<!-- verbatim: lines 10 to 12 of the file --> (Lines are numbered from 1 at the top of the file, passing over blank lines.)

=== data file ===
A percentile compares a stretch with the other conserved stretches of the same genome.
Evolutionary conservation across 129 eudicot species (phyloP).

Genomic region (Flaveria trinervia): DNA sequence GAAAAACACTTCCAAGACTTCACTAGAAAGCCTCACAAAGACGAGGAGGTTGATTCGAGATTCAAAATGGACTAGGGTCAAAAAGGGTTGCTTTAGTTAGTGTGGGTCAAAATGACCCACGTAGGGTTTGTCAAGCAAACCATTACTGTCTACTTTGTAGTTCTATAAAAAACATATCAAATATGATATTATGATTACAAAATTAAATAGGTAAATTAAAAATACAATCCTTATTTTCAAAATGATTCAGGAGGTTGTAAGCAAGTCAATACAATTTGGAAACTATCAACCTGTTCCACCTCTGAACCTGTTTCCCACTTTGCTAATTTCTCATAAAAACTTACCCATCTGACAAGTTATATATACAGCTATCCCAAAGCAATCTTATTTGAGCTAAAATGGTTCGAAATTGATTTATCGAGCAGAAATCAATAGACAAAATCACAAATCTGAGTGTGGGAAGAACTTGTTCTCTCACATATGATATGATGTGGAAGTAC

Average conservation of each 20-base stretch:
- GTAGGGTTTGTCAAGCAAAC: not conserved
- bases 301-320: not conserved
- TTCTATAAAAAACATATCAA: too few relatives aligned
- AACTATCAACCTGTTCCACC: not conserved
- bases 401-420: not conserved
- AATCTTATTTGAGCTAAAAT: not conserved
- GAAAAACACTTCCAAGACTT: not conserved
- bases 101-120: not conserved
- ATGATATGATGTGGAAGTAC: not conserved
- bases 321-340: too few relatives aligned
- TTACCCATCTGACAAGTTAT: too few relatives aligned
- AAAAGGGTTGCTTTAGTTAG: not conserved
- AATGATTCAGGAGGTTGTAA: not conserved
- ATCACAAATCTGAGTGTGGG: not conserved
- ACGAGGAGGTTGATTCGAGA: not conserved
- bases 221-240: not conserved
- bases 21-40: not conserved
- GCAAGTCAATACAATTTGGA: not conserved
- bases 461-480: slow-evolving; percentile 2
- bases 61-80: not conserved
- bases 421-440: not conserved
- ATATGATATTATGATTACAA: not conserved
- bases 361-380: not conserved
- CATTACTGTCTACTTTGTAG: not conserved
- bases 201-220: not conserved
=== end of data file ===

- AATCTTATTTGAGCTAAAAT: not conserved
- GAAAAACACTTCCAAGACTT: not conserved
- bases 101-120: not conserved